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Melbourne U, Facebook & Twitter Expose Novel Numerical Errors in NMT Systems

A research team from the University of Melbourne, Facebook AI, and Twitter Cortex proposes a black-box test method for assessing and debugging the numerical translation of neural machine translation systems in a systematic manner. The approach reveals novel types of errors that are general across multiple state-of-the-art translation systems.

Neural machine translation (NMT) systems have achieved promising results in recent years, but numerical mistranslation remains a general issue found even in major commercial systems and state-of-the-art research models. A single mistranslated digit can cause severe consequences, especially in systems deployed in the financial and medical fields.

To facilitate the discovery of numerical errors in NMT systems, a research team from the University of Melbourne, Facebook AI, and Twitter Cortex has proposed a black-box test method for assessing and debugging the numerical translation of NMT systems in a systematic manner. The approach reveals novel types of errors that are general across multiple state-of-the-art translation systems.

The researchers drew inspiration for their proposed NMT evaluation suite from Ribeiro et al.’s 2020 CheckList, designed for behavioural testing of NLP models. The team first explores four capabilities that demonstrate the expected translation abilities of systems on common numerical text: integers, decimals, numerals and separators. The integers were tested on sequences of digits with variable lengths, the decimals on floating-point numbers with different levels of precision. The results reveal that NMT systems tend to malfunction when translating larger integers and decimals with longer fractional parts.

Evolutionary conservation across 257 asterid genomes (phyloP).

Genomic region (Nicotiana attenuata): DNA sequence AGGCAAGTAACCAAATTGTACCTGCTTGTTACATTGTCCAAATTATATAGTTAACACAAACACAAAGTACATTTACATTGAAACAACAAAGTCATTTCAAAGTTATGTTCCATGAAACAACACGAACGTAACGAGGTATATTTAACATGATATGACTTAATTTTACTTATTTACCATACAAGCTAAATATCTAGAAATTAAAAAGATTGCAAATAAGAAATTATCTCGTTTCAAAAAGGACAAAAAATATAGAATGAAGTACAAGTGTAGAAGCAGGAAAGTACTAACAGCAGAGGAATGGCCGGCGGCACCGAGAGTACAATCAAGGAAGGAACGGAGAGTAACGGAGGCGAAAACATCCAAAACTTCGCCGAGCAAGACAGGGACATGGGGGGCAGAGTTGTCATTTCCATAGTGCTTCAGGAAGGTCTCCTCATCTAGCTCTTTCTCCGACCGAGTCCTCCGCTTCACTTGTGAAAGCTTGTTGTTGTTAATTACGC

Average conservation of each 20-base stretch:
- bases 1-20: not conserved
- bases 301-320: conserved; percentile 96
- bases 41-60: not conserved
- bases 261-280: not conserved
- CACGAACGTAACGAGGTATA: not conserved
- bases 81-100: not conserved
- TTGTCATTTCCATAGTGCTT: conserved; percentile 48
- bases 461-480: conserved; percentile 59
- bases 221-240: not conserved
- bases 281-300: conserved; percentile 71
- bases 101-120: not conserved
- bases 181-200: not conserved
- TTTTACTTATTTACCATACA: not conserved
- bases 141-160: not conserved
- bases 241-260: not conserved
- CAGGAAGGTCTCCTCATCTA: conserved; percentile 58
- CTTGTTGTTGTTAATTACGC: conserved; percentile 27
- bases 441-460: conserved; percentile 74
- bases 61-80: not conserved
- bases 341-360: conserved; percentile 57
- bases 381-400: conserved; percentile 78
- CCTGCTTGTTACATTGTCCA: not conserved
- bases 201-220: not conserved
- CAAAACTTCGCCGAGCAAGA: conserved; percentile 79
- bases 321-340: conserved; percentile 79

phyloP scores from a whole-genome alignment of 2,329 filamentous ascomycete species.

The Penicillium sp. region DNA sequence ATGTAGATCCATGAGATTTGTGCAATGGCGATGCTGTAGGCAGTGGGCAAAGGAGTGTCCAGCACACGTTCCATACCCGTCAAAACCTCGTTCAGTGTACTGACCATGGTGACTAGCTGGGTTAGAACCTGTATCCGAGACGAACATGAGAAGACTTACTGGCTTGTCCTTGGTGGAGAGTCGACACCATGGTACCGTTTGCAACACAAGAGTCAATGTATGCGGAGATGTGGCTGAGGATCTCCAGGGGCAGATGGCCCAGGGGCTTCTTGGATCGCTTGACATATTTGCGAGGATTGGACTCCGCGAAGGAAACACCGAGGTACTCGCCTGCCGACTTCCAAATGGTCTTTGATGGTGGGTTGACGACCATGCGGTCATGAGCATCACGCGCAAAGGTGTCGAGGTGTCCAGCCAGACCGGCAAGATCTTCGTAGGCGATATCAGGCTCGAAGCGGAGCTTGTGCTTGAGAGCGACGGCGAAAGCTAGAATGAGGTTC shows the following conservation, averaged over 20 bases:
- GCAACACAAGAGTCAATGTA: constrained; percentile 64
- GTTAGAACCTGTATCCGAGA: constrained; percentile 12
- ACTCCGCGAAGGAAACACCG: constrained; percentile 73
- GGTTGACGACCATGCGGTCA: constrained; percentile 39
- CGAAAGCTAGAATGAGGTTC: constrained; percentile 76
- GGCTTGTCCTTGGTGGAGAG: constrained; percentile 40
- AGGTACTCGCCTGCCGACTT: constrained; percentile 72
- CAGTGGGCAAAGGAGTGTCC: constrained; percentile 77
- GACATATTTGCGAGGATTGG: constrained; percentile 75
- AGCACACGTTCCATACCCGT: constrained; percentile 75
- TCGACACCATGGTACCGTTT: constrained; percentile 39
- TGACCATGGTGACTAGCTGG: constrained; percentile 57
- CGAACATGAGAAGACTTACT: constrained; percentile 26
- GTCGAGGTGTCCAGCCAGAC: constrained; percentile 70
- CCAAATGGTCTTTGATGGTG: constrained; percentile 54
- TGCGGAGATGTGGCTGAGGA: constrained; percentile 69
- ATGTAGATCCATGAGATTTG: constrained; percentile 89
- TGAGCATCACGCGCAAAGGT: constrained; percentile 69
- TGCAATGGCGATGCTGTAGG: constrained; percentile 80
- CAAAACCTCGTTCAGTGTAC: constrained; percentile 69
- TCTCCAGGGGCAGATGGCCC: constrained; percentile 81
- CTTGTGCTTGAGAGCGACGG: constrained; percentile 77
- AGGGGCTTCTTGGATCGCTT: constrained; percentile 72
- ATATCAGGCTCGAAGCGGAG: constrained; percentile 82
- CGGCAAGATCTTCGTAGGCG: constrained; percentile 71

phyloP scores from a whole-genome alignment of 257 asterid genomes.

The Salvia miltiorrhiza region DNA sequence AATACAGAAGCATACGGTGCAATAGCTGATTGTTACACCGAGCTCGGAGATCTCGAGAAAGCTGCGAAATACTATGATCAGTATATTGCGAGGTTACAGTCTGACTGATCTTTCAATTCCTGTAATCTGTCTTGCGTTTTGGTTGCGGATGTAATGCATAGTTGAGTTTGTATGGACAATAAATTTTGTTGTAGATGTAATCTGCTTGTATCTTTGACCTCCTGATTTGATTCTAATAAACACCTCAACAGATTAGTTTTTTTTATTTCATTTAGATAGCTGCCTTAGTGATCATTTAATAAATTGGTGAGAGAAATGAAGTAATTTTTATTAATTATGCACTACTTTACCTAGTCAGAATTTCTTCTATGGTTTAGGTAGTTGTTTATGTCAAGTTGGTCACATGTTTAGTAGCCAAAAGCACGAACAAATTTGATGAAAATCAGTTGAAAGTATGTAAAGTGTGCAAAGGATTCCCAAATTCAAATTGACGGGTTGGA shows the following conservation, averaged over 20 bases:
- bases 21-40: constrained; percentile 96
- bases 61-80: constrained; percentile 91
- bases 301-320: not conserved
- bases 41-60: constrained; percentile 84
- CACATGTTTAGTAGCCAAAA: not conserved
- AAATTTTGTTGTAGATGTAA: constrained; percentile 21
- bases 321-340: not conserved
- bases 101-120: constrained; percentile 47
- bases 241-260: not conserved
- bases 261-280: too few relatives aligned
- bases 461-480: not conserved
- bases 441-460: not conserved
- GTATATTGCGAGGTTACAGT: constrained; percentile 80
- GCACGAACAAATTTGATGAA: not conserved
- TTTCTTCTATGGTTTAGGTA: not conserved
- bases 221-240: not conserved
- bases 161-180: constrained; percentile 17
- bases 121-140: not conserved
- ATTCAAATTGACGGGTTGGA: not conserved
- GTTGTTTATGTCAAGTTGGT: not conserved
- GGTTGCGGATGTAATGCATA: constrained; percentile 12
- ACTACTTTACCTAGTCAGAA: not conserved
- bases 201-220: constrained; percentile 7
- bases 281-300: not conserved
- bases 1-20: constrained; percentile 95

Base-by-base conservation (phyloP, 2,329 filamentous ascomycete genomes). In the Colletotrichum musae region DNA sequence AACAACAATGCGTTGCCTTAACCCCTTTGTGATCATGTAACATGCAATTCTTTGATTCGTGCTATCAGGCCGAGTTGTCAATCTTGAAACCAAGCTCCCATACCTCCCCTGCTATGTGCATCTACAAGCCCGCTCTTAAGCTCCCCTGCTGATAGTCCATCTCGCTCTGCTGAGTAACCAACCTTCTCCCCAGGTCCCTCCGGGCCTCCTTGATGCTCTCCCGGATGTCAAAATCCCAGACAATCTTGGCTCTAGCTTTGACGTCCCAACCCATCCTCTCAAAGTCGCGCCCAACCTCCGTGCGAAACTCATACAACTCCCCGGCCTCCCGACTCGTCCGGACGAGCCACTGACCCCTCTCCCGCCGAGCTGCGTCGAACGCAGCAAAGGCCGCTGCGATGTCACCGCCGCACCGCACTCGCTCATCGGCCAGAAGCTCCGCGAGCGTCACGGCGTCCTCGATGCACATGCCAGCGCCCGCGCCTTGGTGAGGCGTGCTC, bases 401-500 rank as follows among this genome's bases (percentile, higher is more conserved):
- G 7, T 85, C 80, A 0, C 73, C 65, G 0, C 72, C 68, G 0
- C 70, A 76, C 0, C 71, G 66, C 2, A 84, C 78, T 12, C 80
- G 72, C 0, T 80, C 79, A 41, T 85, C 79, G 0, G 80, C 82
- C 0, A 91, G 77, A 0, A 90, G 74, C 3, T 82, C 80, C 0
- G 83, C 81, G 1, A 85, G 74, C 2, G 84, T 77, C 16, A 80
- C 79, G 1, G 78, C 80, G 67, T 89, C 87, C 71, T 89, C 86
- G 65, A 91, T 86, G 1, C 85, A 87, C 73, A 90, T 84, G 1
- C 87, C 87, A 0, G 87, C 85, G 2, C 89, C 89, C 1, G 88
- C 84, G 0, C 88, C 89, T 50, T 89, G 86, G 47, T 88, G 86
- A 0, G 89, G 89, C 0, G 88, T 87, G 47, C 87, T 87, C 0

The team also evaluated NMT systems’ ability to translate numbers presented as words (numerals); and numbers with separators, generally commas or periods used to designate decimals or thousands.

The researchers examined numerical formats of various lengths and decimal-point positions, and tested them across all four capabilities. They note that the numbers they created for a given format can also be seen as a set of “adversarial” examples, as they are small perturbations of each other.

The team conducted their evaluations in both high-resource (HR) and low-resource (LR) scenarios, where the HR set included English-German and English-Chinese pairs, and the LR contained English-Tamil and English-Nepali pairs. The behaviour tests were conducted on popular commercial translation systems, with the team using pass rate (PR) — the fraction of inputs where the system translates the numerical component perfectly — as their evaluation metric.

The results show that numerical translation is a symmetric problem existing across all three tested SOTA systems, with four major error types: decimal/thousands separators, cardinal numerals, digits and units. The researchers propose several strategies to mitigate such errors, including separate treatment of numbers, data augmentation, tailoring BPE segmentation and sanity checks.

Overall, the study reveals novel types of errors that are present across multiple SOTA translation systems. The team believes their findings can help improve numerical translation quality and reduce numerical misinformation in NMT systems.

The paper As Easy as 1, 2, 3: Behavioural Testing of NMT Systems for Numerical Translation is on arXiv.


Author: Hecate He | Editor: Michael Sarazen, Chain Zhang


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2 comments on “Melbourne U, Facebook & Twitter Expose Novel Numerical Errors in NMT Systems

  1. Pingback: r/artificial - [R] Melbourne U, Facebook & Twitter Expose Novel Numerical Errors in NMT Systems - Cyber Bharat

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